Originally published Wednesday, 11 December 2013.
I am exactly one 675 Things You Need to Know About Marriage Before You Get Married (or Even Think about Thinking About Getting Married article away from having a bouquet toss of my own. With my laptop.
Has anyone else had enough? Have we reached the limit? Because I feel as though my Facebook wall is about to burst at the seams. We, the internet users, have been binging on too many of these popcorn truths. And I am sooooo one of the guilty ones.
It really seems like for every "marriage isn't about you" article there is a "marriage is allllll about you" article. For every what to do article, there are a precise number of what not to do counterparts. They argue in circles for and against each other.
They are some of the most simultaneously lovely and frightening pieces of prose I have ever read. And that's coming from someone who has read a lot of Edgar Allen Poe in her day.
Sentence after pounding sentence hammering into the place in my single gal brain that makes me say, "forget it!" If no one seems to be able to do this well, perhaps I'm not really interested in doing it after all. What's the point?
It seems that really the only thing any of us needs to know about marriage (of course, from what I've gathered by being on the outside looking in) is that it is both hard and good. And that no one really, really has a whitewashed method for what works and doesn't. People are different. Relationships are different.
God is creative, and His ways are, too. And marriage definitely seems to fall in that realm.
So, I'm not really convinced that we can quantify marriage. It's like following a sure-fire way to obtaining happiness. Or joy. We can pretend that we have that figured out well enough, or at least have gained a method or two on how to remedy unhappiness temporarily.
Anyone will tell you that happiness can't be bought. At least, not a lifetime supply of it.
Surprising then, isn't it, that we can't fix our problems by reading a step-by-step article articulating the ducks we must have in order before we can ever be ready to "take that step?"
And it must also follow that "liking" an article and arguing about something irrelevant in the comments section doesn't prepare us for the bicker battles about socks on the floor, or whether or not the toilet paper should be rolled for the over or under-handed grab. (Overhanded.)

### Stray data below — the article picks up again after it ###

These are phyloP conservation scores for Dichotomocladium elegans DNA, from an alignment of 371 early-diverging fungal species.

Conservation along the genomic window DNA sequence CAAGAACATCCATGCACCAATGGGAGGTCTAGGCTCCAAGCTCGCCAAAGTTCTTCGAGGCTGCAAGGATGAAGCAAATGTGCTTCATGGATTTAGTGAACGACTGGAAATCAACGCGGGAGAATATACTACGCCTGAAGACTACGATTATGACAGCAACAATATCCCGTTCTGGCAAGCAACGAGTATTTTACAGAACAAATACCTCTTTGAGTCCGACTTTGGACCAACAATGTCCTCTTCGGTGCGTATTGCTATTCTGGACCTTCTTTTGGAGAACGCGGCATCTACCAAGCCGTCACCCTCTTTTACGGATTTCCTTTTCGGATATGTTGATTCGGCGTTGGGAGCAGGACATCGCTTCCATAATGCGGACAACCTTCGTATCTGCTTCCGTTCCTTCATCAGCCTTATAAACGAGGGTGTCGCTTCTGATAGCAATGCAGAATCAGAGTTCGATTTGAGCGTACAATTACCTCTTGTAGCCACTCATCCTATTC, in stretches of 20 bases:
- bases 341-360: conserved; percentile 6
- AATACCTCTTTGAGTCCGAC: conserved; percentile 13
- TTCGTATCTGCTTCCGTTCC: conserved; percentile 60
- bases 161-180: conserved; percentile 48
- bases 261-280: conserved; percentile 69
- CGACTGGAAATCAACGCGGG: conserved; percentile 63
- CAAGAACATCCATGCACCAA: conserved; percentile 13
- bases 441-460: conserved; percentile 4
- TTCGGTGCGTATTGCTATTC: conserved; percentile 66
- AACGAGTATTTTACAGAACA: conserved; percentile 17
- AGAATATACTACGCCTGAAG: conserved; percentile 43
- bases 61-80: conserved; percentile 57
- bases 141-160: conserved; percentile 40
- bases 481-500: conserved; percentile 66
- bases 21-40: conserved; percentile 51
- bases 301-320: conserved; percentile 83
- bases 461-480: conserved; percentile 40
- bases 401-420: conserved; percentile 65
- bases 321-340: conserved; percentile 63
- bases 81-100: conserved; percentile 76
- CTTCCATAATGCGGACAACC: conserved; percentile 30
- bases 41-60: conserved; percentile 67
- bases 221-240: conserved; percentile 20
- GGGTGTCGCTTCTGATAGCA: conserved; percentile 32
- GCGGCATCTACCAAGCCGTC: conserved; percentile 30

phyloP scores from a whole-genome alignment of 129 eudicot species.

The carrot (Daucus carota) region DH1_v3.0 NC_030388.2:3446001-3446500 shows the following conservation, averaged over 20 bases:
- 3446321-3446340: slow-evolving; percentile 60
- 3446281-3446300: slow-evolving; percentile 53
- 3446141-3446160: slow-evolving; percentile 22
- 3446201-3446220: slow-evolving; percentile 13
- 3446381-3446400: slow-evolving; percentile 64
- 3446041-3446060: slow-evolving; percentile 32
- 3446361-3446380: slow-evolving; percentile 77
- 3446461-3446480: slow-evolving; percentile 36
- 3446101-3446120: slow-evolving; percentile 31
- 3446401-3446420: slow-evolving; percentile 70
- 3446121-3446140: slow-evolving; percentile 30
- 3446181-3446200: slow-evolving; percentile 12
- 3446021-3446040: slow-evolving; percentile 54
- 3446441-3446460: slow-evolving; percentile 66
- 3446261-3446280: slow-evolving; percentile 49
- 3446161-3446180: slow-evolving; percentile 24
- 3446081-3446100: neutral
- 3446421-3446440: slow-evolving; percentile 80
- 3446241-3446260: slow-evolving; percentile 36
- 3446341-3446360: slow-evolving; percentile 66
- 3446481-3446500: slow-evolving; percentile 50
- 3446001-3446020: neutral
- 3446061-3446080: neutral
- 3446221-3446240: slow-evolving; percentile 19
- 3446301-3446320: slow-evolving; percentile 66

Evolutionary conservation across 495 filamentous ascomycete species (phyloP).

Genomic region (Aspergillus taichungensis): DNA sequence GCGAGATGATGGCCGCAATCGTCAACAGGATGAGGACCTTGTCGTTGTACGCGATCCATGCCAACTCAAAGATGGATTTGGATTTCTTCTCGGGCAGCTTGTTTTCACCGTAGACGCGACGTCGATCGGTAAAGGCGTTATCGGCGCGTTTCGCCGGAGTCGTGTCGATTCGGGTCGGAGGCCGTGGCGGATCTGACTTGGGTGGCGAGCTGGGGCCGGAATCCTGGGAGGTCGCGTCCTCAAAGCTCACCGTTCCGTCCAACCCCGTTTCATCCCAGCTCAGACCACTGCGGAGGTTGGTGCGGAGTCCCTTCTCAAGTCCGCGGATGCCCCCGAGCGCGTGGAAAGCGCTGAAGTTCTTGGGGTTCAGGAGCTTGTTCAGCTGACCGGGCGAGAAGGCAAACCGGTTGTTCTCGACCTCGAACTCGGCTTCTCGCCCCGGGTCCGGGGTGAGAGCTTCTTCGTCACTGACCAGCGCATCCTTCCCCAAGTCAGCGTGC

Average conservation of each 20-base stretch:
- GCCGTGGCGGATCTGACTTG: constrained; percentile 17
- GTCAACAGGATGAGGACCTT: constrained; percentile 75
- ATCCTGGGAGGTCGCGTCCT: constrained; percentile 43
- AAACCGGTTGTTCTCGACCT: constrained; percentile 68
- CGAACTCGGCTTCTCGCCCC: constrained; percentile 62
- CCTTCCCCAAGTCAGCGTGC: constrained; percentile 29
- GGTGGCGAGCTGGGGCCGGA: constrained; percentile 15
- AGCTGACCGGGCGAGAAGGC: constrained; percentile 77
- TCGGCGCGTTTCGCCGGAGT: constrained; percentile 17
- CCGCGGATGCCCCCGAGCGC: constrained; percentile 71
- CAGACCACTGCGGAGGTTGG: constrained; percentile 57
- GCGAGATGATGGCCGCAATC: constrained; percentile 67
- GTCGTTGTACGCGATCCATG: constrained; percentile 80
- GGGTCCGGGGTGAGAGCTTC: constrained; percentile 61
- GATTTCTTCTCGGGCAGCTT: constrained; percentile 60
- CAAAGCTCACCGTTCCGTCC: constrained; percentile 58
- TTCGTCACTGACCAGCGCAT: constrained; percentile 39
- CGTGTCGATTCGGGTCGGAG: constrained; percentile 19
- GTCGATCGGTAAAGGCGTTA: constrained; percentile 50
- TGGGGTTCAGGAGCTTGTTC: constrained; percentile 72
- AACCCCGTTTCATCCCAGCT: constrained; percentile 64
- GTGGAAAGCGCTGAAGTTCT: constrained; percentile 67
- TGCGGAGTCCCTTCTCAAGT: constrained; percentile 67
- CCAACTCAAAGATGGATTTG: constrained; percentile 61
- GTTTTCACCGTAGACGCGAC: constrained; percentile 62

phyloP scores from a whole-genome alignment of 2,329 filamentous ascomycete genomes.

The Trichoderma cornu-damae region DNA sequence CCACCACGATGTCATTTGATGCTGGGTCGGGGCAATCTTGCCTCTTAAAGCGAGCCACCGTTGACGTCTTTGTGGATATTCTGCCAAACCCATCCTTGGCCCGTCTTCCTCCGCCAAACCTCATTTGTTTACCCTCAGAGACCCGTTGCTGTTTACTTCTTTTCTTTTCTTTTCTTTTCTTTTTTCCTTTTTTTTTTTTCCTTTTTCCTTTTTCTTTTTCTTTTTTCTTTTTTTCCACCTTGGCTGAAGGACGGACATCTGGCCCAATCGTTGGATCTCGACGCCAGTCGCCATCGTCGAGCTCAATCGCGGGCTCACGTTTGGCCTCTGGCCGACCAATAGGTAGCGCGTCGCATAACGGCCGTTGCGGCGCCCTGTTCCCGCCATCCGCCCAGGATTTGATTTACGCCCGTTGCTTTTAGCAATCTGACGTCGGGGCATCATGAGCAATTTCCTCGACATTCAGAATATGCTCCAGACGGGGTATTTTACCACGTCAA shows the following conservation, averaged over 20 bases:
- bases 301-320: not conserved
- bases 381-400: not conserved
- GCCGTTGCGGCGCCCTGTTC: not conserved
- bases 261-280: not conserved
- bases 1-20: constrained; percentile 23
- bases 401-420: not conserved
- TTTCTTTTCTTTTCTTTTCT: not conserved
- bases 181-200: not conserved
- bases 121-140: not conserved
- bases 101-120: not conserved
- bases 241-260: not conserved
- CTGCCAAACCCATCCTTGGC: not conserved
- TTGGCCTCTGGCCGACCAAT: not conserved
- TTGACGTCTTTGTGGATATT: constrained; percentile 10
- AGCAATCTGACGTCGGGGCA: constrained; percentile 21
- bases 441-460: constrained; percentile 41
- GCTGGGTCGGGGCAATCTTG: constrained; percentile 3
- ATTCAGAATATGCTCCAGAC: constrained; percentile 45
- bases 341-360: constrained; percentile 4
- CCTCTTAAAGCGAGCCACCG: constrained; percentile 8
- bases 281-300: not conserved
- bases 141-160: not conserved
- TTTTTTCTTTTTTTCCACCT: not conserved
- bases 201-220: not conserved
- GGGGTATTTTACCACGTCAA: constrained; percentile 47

I've been lucky enough to learn about marriage from my parents. They love each other like they love me. Giving of time. Of talents. Of strengths. They've held me up in times of financial crises, in heartbreak and disappointment. And I know they've done the same for each other.
I've learned about marriage from an old friend whose husband is in the Navy. While he's away, she explained that women equate her to this strong, miraculous person. To be able to live life knowing her husband is far away. Beyond the means of a phone call or even an email. She doesn't see it that way though.
"I'm not superwoman," she said. "I just do what I have to do."
I've learned more about what love looks like from those two sentences than I have from at least 20 articles arguing around the same topic.
Please do not misunderstand, I am so thankful for lovely married people making attempts to guide others in their daily walks with the person they've chosen to stand beside them. You are doing a brave thing, trying to put to words your struggles and victories.
I'm just saying that maybe we should take the noise of those articles with a grain of salt. Maybe in order to be ready for marriage we should open our eyes to the needs of others around us. To escape from the internet noise and pay attention to the flesh and blood we have (or eventually will) cling to. And to begin listening to one another with our ears instead of our distracted, buzz-fed eyes.
photo credit: seanmcgrath via photopin cc
photo credit: *Seth via photopin cc